The explosive fracturing is a waterless fracturing technology used to stimulate shale gas reservoirs for improving gas production. The investigation of the fracture toughness and failure modes of shale under explosive loads is a key for the industrial application of methane-explosion fracturing technology. Fracture toughness is widely known as a critical factor for evaluating the effectiveness of fracturing technique. The quantitative characterization of the complexity of crack networks could provide a way to quantify the failure mode of shale after explosive impact. Some shale samples were collected from the Wufeng−Longmaxi Formation in Changning, Sichuan Province, China. Experimental studies have been carried out with a self-made methane-explosion fracturing setup and the SHPB system. According to the rock fracture theory, a method has been determined to calculate the dynamic fracture toughness of shale for investigating the evolution of dynamic fracture toughness and damage patterns of shale samples. The results indicate that the dynamic fracture toughness of the samples increases linearly with the increased bedding angle under different explosion loading rates. It is much larger than the static fracture toughness. The maximum fracture toughness of the 90° bedding shale is about 4.98 MPa·m1/2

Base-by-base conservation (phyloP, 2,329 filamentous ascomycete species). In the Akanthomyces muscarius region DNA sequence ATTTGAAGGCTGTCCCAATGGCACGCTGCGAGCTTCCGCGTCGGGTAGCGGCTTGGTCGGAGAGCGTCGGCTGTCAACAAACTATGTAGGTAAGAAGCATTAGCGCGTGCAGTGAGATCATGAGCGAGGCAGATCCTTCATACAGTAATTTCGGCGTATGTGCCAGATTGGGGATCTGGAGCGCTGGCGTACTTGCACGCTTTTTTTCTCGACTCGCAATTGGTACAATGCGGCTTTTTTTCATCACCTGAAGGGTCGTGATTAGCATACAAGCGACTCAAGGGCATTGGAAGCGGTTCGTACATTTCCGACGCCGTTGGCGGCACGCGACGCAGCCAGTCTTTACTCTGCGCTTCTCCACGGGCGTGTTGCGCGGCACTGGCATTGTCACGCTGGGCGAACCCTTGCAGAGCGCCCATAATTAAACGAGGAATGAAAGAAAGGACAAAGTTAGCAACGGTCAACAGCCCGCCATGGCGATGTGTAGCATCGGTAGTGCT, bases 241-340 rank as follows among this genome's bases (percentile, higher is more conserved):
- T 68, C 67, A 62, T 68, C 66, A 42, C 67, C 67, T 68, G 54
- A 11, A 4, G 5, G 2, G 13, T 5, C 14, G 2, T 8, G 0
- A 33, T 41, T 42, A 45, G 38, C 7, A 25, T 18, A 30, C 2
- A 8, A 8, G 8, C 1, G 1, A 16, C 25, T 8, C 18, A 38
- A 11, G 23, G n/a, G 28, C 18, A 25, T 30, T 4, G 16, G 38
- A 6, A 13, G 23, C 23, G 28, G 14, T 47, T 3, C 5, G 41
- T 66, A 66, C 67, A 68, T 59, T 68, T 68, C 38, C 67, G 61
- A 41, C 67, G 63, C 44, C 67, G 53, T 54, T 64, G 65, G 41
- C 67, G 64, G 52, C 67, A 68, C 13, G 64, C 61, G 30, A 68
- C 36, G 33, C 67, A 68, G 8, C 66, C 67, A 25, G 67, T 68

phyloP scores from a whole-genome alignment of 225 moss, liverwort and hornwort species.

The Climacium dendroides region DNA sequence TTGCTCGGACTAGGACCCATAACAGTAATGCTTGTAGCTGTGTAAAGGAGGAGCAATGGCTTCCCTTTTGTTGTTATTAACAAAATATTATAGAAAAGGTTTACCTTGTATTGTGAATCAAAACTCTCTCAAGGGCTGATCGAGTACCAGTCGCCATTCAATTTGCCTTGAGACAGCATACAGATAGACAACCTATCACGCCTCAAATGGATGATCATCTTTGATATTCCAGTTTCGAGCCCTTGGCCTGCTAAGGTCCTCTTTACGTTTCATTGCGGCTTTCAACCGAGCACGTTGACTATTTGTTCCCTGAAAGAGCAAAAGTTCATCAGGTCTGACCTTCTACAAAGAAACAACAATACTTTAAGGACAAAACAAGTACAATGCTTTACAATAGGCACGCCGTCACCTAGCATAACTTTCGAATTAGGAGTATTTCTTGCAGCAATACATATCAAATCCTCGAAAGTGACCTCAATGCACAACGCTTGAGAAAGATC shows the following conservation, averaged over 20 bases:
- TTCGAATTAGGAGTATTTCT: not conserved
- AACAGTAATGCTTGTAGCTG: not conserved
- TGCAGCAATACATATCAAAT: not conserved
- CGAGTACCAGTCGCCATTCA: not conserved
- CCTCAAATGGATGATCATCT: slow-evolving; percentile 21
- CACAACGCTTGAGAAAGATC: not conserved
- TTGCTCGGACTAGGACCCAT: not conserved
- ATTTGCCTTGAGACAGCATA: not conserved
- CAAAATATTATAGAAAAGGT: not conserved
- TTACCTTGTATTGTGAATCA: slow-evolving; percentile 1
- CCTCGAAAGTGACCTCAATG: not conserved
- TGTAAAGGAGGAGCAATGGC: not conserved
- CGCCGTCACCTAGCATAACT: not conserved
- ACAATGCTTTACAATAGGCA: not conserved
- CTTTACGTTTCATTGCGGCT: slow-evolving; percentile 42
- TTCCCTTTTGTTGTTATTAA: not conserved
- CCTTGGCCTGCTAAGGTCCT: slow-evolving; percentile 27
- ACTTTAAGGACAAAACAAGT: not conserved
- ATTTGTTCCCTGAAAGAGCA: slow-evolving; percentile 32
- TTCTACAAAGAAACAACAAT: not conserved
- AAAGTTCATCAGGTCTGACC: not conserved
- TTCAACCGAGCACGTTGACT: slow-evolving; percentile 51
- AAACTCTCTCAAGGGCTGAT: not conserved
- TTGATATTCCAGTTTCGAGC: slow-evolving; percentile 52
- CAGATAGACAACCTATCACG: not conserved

. As the loading rate increases, the dynamic fracture toughness increases significantly. When a loading rate of 157.57 GPa·m1/2
/s is used for the shale with a 0° bedding angle, the corresponding fracture toughness is about 4.93 MPa·m1/2
, while the fracture toughness for a loading rate of 35.43 GPa·m1/2
/s is 1.72 MPa·m1/2
, reducing about 2.9 times. Meanwhile, due to the influence of shale bedding plane, the initial cracking direction is tended to deflect away from, extend along and cut through the bedding plane. It could cause an increase in the complexity of the crack network. All initial crack angles of the tested samples are located within the range of 0°−70.51°, which indicates a mixed I−II fracture type according to the fracture theory. As the explosion pressure increases from 20−25 MPa to 66−71 MPa, the distribution range of initial cracking angles increases by 178%. When the explosion pressure passes over 50 MPa, more cracks and connected cracking patterns are generated. The appearance of shear-slip deformation in brittle shales can create tree-like cracks, which can easily create fracture networks in shale. The laboratory results prove that the explosive impact has an advantage in producing complex fracture networks in shale reservoirs, which provides a basic support to the theoretical work of explosive fracturing.